Friday, March 07, 2008

Mexican Americans and the Immigration Debate

A new study documenting the economic contributions of Mexican Americans in Minnesota was released on March 3, 2008 at the Minnesota Meeting in Minneapolis.

The study addresses a critical weakness of immigration research and policy that has a very narrow definition of economic contribution with its focus mainly on taxes and government spending.

The study offers a comprehensive picture of the economic contributions of immigrants by focusing on immigrants as consumers, workers, human capital, entrepreneur, tax payers, global capital, cultural capital and political capital. Within this perspective the study finds that Mexican Americans have made very significant economic contribution to the state of Minnesota – much more than has been acknowledged in the policy debate on immigration.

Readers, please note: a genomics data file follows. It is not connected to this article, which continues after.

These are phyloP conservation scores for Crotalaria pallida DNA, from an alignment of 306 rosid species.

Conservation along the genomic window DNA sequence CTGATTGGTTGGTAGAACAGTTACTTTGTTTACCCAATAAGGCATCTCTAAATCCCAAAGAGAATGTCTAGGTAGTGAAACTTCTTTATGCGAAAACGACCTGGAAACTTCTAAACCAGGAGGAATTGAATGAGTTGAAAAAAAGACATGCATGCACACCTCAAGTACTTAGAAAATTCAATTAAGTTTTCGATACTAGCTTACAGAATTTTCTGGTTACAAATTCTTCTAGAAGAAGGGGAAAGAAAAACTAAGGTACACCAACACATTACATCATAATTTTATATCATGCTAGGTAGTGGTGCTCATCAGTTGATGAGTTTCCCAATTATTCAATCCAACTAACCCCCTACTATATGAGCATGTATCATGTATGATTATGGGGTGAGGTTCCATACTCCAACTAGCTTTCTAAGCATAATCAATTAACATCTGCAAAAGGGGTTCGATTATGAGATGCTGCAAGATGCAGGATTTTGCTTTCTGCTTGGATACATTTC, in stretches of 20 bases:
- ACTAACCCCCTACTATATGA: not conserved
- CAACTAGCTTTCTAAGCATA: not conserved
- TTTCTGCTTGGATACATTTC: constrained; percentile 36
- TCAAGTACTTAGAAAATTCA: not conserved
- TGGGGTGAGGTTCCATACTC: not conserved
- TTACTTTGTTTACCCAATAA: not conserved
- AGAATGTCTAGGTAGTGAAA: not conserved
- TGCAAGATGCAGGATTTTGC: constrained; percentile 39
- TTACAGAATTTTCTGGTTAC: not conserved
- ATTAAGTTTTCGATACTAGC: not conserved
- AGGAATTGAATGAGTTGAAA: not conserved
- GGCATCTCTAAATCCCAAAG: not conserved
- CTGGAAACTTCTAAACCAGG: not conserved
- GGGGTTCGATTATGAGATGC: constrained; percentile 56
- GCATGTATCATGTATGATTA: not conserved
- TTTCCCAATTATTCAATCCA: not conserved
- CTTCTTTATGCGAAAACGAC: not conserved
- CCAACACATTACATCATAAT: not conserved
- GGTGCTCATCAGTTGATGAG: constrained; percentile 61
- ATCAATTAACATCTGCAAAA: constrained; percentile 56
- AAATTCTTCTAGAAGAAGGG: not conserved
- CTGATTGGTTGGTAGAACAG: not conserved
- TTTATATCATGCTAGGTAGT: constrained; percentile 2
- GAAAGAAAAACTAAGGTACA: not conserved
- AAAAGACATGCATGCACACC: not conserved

The study also points to a flaw in the existing debate on immigration of not incorporating the realities of our market system into the framing of immigration policy. Further there may be no contingency plans developed at the state or national level to address the impact to the local and national economy if large scale labor shortages occur should we implement proposed immigration policies such as mass deportations. The study can be found at

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